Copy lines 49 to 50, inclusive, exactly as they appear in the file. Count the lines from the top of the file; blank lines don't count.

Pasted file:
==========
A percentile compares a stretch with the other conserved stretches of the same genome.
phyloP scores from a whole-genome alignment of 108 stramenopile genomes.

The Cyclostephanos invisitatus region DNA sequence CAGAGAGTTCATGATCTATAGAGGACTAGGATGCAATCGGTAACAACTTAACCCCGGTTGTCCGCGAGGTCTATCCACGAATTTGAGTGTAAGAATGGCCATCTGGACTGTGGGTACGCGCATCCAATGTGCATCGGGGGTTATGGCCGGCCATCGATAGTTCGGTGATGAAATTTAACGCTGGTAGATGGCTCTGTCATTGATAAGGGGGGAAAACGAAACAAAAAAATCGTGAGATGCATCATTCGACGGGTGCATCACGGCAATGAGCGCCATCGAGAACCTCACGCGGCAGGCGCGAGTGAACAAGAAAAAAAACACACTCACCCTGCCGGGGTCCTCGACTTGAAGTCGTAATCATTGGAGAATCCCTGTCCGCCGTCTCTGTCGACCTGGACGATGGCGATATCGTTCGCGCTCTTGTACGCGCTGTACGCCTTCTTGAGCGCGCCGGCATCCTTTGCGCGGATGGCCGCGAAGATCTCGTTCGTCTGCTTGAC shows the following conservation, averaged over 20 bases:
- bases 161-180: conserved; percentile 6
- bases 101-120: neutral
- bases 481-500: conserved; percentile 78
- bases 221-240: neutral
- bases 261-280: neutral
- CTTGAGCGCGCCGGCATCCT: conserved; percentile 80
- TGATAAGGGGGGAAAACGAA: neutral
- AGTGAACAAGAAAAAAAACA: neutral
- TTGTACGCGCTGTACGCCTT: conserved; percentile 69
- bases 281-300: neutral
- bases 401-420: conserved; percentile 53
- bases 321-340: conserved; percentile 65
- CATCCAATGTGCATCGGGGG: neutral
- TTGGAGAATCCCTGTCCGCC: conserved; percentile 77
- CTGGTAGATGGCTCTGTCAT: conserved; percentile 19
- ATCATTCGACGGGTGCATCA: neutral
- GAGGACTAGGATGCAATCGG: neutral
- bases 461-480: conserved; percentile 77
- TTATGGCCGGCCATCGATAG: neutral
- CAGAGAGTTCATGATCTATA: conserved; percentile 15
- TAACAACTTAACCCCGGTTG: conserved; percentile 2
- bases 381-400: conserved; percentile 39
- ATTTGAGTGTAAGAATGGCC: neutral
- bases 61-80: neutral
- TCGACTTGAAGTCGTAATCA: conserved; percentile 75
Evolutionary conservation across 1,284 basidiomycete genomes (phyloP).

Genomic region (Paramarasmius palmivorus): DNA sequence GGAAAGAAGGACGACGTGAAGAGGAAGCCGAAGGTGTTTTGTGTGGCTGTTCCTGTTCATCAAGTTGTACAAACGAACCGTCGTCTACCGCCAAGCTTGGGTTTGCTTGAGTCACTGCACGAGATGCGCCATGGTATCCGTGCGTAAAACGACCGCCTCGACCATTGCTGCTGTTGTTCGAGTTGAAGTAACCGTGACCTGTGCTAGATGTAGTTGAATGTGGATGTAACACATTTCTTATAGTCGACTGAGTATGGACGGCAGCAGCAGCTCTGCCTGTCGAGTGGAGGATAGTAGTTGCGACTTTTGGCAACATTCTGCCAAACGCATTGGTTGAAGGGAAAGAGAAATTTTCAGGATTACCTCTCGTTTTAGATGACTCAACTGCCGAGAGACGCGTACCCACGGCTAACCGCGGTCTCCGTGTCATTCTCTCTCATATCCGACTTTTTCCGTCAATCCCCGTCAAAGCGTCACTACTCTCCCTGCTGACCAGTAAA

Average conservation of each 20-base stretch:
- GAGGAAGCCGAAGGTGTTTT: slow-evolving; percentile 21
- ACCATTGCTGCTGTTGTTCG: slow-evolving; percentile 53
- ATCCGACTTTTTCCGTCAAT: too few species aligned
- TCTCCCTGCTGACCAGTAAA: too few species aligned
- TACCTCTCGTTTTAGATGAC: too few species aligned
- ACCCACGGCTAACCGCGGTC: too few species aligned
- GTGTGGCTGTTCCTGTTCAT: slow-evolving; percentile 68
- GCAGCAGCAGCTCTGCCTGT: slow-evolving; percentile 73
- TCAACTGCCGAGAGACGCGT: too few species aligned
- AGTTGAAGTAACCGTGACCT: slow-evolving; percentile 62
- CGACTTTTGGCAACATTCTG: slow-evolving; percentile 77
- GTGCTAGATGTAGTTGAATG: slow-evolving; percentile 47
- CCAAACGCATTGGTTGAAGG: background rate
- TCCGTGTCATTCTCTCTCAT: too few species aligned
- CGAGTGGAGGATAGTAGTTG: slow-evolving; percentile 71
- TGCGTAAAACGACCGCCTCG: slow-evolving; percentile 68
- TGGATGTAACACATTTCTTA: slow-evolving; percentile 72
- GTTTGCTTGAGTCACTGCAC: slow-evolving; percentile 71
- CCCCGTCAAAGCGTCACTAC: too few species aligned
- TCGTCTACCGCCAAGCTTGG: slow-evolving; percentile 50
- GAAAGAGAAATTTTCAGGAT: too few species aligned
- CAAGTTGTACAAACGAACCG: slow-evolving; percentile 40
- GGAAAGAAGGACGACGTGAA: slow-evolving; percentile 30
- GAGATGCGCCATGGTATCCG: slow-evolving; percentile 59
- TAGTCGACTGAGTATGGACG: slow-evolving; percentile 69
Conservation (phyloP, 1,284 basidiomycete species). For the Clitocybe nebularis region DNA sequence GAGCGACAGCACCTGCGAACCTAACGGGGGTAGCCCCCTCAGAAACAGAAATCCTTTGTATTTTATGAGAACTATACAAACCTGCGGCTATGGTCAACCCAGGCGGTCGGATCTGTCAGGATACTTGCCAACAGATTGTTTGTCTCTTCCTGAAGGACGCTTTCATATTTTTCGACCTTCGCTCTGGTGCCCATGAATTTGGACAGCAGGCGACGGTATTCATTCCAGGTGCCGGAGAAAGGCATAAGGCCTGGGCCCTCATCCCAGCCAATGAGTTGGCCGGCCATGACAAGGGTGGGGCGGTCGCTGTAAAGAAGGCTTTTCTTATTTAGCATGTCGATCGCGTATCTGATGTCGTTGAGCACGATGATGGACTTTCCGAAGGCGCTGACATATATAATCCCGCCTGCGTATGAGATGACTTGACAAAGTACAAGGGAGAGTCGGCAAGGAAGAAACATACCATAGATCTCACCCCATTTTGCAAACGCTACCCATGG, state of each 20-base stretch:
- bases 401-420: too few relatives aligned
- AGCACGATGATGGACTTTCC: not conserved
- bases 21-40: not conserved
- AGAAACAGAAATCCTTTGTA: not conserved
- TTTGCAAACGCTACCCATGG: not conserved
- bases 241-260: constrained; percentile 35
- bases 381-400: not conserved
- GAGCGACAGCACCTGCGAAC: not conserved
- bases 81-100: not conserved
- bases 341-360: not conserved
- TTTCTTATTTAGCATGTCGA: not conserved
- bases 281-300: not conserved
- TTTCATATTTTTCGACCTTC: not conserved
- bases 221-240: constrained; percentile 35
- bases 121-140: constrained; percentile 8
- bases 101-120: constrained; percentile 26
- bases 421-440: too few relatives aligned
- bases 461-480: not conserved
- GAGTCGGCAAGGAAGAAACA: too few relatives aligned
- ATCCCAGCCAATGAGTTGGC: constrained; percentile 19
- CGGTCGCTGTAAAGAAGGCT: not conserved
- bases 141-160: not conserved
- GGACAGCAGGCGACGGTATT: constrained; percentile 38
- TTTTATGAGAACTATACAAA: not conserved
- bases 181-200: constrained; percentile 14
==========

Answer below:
- GTTTGCTTGAGTCACTGCAC: slow-evolving; percentile 71
- CCCCGTCAAAGCGTCACTAC: too few species aligned